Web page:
Birdwatching – a lexicographical lacuna

Oh dear, I reluctantly retract my claim below. Bird-watcher and bird-watching (both, rather quaintly, hyphenated) are listed in the OED, but they are hidden away at the end of the entry for bird and the citations are separate from the definitions. In my defence I should state that the words don’t come up under “find word” unless you spell them with a hyphen.

As I suspected they both date back to the early 20th century and both were first used in book titles by E. Selous. Here are the citations:

1905 E. SELOUS (title) The *Bird Watcher in the Shetlands. 1930 J. S. HUXLEY Bird-Watching i. 13 From the bird-watcher pure and simple it is but a step to the bird-watcher naturalist.

1901 E. SELOUS (title) *Bird Watching. 1920 Edin. Rev. Jan. 63 Bird-Watching as a Hobby. 1930 J. S. HUXLEY Bird-Watching iii. 52 Accompanying Mr. Eliot Howard..on his bird-watching rounds. Ibid. iv. 64 A party of bird-watching friends.

I stand corrected, and have learnt a lot in the process. Here’s my original posting:

As a keen birdwatcher I was surprised to discover that the words birdwatcher and birdwatching are not in the vast, multi-volume Oxford English Dictionary. I find this extremely surprising as editors are constantly trawling for new words, and these two words are hardly the latest accretions to our mother tongue (I would guess they date back to the early 20th century or maybe late 19th century, but that’s what I was hoping to find out from the OED).

But although birdwatcher/-ing aren’t in, birding is in, with the same meaning, defined as: “colloq. The activity of bird-watching. Also attrib.” Which is a bit odd, since, as I say bird-watching (with or without the hyphen) isn’t listed.

The first recorded use of birding in the sense of birdwatching is delightful. It is from the Daily News, 1927, and reads: “Miss Fry plays the flute and joins in the arduous sport of ‘birding’. This consists in following across country any strange species of bird, and of playing the flute beneath the tree on which the melodious songster performs.” Well, this is a rather unusual approach to birding (or birdwatching) but I suppose it fits the bill.

The other examples are more conventional, and two are American, reflecting the fact that Americans are more likely (I think) to say “birding” than “birdwatching” (cf. American Birding Association). Actually more and more Brits are starting to say birding rather than birdwatching and to describe themselves as birders, and I’m not at all sure that this word should be regarded as “colloq.” these days. And the fact that the OED refers to birding as “colloq.” raises the question of what the literary or non-colloq equivalent is and why it isn’t listed.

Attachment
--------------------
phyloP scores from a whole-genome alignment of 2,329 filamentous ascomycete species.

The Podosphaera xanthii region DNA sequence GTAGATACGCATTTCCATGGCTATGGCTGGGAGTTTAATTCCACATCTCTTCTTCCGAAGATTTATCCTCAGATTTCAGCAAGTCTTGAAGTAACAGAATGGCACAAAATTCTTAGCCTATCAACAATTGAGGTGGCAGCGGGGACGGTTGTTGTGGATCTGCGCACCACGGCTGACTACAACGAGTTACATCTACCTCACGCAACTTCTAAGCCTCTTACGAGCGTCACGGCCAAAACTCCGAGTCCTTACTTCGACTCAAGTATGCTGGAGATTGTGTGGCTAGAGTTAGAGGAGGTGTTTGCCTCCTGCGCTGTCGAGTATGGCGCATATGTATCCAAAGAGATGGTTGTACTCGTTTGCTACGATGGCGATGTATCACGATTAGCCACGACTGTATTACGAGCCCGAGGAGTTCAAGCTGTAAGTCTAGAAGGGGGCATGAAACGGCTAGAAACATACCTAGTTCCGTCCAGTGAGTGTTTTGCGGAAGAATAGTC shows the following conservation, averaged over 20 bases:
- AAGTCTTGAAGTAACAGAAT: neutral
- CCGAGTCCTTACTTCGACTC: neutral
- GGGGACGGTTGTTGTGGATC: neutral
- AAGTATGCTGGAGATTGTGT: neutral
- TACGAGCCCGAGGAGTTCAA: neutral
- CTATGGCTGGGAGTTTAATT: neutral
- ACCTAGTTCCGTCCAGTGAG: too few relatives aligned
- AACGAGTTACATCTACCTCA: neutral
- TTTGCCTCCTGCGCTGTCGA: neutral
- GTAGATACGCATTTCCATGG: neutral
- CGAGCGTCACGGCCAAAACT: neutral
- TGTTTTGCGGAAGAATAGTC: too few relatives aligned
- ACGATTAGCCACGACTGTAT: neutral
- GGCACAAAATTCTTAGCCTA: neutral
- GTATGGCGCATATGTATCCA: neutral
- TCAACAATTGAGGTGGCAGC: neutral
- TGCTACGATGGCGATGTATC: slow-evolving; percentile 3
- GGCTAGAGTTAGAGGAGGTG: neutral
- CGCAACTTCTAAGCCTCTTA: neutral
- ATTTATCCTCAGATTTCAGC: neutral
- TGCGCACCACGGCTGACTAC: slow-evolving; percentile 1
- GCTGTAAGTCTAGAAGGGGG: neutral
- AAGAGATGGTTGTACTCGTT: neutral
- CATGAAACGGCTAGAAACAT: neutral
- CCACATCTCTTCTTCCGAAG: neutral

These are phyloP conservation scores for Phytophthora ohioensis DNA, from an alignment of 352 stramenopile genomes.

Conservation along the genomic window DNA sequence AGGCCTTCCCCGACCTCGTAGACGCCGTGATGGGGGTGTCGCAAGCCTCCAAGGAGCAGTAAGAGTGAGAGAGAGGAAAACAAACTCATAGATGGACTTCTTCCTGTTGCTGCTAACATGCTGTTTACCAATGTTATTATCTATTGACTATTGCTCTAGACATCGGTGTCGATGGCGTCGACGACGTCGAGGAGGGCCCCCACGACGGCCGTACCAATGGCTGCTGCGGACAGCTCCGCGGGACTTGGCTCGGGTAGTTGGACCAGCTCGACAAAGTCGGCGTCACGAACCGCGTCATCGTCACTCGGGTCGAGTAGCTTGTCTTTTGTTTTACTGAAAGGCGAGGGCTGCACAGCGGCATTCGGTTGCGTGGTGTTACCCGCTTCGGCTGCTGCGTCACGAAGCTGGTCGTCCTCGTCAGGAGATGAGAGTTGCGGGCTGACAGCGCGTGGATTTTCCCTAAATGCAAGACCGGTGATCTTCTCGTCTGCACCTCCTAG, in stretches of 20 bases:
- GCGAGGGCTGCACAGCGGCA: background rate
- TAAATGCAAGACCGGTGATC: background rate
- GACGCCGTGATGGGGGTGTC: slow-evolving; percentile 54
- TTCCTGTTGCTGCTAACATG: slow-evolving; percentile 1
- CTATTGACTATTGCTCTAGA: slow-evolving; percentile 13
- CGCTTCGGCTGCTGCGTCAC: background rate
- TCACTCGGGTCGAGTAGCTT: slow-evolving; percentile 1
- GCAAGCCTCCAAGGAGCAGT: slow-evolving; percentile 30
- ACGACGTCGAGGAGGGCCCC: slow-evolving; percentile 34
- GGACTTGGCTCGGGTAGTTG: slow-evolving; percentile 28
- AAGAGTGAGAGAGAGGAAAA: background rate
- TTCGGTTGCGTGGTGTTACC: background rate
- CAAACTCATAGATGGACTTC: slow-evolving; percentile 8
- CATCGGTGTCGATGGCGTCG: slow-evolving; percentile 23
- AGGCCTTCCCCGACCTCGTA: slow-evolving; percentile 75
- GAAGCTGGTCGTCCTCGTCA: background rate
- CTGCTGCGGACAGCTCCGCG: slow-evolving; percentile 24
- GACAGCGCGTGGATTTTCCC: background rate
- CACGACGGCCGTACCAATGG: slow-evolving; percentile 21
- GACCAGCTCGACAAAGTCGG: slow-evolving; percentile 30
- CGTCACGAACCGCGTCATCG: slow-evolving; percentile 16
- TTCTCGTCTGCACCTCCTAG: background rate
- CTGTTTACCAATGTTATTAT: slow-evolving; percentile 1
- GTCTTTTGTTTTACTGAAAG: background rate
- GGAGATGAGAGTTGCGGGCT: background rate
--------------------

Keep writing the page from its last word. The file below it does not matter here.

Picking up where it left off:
Of course the word birding existed long before 1927, but in the sense of “The action or sport of bird-catching or fowling. arch.” The first usage of the word in this sense dates from 1569 (“An other exercise of Hunting, which is termed Fouling, or Birding.”).

Surprisingly, despite the lack of birdwatcher/-ing, twitcher and twitching, in the ornithological sense, are both in. The OED defines a twitcher as “A bird-watcher [sic] whose main aim is to collect sightings of rare birds.” Its earliest recorded use of the word is from Birds magazine (published by the RSPB), Summer 1973, and is again rather charming: “Twitchers are difficult to identify because they are polymorphic. Best clues are behavioural including carrying Zeiss binoculars and Where to Watch Birds… Known to have nested in Wandsworth and possess a sense of humour.” Of course nowadays they would carry Leica or Swarovski binoculars and a BlackBerry. The reference to Wandsworth eludes me.

The first use of twitching, defined as “The activity of a ‘twitcher’ (sense 4); obsessive or enthusiastic bird-watching for rarities”, is almost contemporaneous, dating to New Society, 17 November, 1977, and is attractively jargonish: “Sibe is twitching slang for a Siberian bird.” Sibe, incidentally, isn’t listed in the OED, and neither for that matter is jargonish (but jargonesque and jargonic are).

I should add that I found all this online at home, using my public library card. It’s a rather little known fact that the OED is available free of charge to anyone with a library card – go to your public library’s website and log in there with your library card number. A terrific free resource.


Alan Johnson, the health secretary who is a possible successor to the ever more inept Gordon Brown, is quoted in the Guardian today as having “shared with a fundraising dinner one of his favourite words, a medieval term for someone making it to the end of a road without being covered in the slops thrown from the windows: “I want the leadership of the party to remain unbepissed,” he said.

“Johnson will not like the fact that right now, things at the top are a little damp,” the Guardian adds.

There’s a lot to be said for a politician who uses words like “unbepissed.” I can’t imagine Gordon Brown using such a word, or David Cameron for that matter.

Actually, I’m not sure if Johnson has got its meaning quite right. The Oxford English Dictionary has just one entry for it under the prefix un-:

a1550 Image Hypocr. III. 172 in Skelton’s Wks. (1843) II. 435/1 He is sutch a scolde, That no play may hym holde For anger vnbepyst.

Which doesn’t have a huge amount to do with getting out of the way of pisspots as you saunter down Cheapside.

The OED doesn’t list “bepissed” but it does list “bepiss” under the prefix be-:

1658 FORD Witch of Edm. IV. i, Ready to bepiss themselves with laughing. 1764 T. BRIDGES Homer Travest. (1797) II. 16 Ye all bepiss’d yourselves for fear.

The OED is accessible online to anyone with a British public library card, by the way, which is absolutely terrific.